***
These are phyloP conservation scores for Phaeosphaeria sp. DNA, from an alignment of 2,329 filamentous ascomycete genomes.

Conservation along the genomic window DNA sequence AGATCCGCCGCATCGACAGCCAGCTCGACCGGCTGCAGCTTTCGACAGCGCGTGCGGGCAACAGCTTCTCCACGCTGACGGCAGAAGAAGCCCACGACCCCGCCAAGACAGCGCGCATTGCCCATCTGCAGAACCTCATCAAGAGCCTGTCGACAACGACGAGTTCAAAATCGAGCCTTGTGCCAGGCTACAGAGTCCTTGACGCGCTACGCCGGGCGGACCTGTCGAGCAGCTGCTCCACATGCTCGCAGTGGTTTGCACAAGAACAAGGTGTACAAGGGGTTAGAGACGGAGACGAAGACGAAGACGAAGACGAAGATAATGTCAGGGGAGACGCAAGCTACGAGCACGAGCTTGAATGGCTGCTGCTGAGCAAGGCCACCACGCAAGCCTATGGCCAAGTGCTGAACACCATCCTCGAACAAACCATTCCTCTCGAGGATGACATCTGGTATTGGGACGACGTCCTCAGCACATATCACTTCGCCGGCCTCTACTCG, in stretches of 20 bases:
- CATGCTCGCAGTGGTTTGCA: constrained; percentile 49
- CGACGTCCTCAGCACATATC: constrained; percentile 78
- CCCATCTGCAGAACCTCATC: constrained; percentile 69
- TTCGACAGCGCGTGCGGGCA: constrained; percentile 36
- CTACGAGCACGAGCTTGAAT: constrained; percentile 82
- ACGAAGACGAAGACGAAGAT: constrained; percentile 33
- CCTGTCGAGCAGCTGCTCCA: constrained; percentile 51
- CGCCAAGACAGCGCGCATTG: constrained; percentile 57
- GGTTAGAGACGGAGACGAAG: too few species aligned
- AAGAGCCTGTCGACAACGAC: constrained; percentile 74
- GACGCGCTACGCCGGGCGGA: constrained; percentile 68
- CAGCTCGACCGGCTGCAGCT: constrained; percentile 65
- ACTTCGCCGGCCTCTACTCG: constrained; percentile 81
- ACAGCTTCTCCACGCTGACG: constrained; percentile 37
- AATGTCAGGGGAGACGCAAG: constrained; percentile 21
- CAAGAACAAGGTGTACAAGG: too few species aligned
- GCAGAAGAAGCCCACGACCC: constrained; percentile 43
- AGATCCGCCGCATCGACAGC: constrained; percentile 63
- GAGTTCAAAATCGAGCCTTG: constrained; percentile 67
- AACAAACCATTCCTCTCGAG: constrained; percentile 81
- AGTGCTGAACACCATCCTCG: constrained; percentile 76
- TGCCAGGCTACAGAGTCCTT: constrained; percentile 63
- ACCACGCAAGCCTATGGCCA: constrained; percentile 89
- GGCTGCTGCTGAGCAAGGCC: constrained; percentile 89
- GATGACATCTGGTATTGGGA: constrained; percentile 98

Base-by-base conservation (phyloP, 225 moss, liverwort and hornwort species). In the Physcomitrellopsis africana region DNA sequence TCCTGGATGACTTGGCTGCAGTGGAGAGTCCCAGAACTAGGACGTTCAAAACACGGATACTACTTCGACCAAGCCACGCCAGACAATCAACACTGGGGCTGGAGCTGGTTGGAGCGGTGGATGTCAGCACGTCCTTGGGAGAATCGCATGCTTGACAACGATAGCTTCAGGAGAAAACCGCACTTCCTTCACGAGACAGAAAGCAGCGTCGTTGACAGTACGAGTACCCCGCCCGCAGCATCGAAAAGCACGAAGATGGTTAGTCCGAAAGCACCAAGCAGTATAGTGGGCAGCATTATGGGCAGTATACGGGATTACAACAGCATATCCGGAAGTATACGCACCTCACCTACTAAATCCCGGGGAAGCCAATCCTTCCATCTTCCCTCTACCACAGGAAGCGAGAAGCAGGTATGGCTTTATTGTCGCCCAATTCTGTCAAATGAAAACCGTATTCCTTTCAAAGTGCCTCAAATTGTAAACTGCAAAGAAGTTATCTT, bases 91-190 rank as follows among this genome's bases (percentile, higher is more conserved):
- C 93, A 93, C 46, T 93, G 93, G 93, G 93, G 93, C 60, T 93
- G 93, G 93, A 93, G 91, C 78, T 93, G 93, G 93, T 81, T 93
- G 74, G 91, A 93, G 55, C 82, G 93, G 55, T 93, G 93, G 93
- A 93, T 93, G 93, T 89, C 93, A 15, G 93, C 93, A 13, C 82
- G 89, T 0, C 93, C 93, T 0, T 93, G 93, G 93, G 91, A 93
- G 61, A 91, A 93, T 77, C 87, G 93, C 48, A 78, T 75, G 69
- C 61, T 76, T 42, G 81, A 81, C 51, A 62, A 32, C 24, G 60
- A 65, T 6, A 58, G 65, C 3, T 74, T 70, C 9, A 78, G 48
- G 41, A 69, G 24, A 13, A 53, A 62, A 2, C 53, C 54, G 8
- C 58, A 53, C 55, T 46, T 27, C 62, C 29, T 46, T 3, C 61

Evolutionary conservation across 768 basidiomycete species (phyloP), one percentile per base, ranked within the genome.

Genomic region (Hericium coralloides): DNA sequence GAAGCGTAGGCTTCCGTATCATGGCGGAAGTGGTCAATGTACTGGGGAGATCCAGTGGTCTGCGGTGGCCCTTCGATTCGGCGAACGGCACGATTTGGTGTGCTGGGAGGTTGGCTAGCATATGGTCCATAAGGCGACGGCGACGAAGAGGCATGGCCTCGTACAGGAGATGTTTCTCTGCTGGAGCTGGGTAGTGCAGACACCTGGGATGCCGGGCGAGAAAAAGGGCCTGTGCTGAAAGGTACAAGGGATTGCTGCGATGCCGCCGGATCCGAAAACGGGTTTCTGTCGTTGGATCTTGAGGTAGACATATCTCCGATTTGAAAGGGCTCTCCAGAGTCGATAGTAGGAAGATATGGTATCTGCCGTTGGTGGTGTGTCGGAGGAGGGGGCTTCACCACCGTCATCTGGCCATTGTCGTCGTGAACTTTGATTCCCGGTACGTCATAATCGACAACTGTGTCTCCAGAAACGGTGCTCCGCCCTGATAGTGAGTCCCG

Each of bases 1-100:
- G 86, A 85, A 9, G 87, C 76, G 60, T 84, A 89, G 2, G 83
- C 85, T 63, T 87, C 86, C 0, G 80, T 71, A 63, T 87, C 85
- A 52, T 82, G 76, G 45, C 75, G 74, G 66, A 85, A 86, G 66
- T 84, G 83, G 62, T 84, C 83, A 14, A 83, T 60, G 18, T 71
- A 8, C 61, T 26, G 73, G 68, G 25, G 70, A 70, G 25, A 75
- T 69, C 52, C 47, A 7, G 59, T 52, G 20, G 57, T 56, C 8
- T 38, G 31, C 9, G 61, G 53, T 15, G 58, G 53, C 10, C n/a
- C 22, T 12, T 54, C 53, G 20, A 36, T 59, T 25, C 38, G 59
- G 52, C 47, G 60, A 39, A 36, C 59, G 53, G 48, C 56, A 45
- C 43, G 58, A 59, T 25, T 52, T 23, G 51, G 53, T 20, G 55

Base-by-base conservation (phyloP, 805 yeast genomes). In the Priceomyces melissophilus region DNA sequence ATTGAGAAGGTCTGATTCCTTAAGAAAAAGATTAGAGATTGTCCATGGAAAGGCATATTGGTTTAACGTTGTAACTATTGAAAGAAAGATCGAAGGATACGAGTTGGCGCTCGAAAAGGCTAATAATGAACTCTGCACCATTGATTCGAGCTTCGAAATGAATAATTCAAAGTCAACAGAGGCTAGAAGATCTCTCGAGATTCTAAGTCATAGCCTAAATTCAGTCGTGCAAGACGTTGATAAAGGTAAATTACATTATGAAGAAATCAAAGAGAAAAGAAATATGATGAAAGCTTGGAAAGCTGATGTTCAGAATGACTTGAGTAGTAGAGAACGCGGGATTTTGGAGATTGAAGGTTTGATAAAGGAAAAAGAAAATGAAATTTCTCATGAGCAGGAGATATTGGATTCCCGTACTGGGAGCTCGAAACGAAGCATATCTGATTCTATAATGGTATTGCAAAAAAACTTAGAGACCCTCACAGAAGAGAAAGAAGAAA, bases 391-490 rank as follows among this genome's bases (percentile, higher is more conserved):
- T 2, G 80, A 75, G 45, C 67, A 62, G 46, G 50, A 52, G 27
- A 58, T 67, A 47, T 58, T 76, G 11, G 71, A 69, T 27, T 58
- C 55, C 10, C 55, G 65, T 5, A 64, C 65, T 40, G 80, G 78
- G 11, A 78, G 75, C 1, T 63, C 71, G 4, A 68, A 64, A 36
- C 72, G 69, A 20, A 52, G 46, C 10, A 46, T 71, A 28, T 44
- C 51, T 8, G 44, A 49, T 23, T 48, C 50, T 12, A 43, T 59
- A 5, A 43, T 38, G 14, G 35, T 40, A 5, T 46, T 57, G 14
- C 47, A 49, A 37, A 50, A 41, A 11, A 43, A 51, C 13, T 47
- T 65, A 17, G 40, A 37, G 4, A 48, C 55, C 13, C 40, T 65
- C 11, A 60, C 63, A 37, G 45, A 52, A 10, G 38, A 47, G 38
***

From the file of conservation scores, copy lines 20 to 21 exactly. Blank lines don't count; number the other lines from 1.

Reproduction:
- AGATCCGCCGCATCGACAGC: constrained; percentile 63
- GAGTTCAAAATCGAGCCTTG: constrained; percentile 67